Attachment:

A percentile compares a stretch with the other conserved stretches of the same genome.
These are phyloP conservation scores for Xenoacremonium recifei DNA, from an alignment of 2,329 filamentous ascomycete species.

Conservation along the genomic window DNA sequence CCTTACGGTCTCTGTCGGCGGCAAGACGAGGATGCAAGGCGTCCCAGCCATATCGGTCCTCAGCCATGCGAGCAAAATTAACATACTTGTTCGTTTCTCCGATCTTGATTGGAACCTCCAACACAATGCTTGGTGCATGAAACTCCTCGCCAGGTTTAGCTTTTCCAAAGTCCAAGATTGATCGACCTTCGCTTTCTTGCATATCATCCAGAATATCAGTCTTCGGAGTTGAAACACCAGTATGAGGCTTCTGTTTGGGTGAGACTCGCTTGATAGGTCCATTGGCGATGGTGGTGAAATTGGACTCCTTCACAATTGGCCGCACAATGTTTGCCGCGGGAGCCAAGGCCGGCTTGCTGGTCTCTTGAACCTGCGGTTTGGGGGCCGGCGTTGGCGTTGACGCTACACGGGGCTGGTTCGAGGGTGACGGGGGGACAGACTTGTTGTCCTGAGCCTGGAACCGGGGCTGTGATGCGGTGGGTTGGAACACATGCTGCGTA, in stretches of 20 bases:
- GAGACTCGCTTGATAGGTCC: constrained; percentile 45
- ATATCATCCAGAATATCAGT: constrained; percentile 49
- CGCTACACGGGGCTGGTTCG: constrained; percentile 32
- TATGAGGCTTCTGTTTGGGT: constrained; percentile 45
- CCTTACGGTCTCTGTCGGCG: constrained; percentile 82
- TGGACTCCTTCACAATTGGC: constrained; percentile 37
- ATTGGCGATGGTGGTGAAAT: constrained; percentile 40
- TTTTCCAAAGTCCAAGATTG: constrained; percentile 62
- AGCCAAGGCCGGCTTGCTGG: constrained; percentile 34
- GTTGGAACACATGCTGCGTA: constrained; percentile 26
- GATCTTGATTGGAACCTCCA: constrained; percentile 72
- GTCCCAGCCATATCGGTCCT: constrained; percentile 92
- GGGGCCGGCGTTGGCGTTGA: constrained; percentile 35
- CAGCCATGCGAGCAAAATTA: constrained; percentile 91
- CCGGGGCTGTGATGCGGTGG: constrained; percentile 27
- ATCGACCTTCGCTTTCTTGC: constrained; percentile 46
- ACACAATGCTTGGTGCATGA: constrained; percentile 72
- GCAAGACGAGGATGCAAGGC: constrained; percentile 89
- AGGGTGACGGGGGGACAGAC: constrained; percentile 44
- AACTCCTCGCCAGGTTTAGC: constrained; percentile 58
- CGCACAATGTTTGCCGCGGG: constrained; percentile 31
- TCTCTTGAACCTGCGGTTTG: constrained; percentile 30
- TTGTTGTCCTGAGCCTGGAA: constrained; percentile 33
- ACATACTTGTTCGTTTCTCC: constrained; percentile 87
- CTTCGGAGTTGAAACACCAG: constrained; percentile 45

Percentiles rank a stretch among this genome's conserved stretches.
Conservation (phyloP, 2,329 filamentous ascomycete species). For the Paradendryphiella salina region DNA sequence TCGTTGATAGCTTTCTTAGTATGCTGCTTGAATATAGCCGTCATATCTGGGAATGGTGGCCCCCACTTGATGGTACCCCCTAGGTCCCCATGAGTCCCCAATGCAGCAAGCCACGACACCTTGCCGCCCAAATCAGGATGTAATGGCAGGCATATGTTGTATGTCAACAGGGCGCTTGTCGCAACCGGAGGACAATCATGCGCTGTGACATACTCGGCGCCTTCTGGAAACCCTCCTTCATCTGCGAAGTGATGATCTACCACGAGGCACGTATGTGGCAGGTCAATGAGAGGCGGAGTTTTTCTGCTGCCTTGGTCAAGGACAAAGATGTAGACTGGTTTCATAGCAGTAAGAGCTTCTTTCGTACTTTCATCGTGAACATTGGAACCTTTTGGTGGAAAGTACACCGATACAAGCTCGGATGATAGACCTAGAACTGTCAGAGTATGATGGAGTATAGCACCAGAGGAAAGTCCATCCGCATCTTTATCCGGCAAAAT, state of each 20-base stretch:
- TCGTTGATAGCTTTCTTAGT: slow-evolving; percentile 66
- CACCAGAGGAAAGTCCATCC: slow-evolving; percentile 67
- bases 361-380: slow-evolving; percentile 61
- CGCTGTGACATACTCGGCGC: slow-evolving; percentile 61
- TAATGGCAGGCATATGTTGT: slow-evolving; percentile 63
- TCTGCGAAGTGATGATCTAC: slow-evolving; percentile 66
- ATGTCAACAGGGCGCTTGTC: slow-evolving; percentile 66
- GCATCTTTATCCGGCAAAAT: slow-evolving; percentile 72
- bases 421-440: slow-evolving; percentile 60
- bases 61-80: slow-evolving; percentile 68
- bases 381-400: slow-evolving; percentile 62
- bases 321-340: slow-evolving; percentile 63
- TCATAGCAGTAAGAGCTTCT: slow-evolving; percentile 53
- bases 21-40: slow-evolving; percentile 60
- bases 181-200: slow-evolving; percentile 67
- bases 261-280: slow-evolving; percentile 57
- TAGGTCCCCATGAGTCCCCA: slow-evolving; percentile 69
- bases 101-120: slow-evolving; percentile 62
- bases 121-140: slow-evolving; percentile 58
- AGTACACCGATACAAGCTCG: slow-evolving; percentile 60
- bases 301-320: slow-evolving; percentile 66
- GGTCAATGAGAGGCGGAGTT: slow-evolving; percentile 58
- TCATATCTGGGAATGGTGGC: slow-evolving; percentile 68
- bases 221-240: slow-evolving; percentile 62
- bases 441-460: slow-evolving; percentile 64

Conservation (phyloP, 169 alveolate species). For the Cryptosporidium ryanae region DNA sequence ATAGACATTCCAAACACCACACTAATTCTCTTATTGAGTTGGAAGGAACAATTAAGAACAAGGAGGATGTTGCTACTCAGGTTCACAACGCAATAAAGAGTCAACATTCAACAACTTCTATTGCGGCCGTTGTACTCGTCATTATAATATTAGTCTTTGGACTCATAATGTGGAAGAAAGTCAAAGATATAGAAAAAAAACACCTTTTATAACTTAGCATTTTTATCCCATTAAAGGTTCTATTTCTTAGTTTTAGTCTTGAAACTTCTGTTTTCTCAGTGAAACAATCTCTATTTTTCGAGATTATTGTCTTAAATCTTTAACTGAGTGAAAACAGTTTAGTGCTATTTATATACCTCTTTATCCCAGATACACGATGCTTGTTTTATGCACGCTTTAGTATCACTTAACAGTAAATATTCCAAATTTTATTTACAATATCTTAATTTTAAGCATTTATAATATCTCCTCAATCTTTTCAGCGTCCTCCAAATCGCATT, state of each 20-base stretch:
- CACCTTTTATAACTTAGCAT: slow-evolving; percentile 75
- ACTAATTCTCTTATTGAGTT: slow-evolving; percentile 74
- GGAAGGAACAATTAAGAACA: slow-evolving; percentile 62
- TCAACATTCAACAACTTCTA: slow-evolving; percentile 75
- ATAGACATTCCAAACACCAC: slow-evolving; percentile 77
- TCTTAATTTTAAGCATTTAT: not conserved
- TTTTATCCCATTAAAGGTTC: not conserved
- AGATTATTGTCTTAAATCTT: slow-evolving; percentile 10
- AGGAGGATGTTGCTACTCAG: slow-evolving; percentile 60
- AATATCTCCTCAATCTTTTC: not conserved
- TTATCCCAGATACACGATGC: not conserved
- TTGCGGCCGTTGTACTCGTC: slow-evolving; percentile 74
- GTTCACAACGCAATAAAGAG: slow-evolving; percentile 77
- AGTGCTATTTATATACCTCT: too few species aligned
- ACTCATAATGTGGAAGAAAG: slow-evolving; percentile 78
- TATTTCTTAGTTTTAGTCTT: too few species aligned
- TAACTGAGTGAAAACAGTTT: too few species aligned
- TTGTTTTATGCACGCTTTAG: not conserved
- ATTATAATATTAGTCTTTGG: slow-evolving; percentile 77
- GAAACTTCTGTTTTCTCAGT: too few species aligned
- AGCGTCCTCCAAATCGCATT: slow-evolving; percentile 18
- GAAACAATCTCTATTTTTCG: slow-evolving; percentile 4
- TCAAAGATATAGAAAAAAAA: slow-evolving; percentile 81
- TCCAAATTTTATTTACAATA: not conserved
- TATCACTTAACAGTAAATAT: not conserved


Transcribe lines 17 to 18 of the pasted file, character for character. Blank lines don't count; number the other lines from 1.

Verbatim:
- CAGCCATGCGAGCAAAATTA: constrained; percentile 91
- CCGGGGCTGTGATGCGGTGG: constrained; percentile 27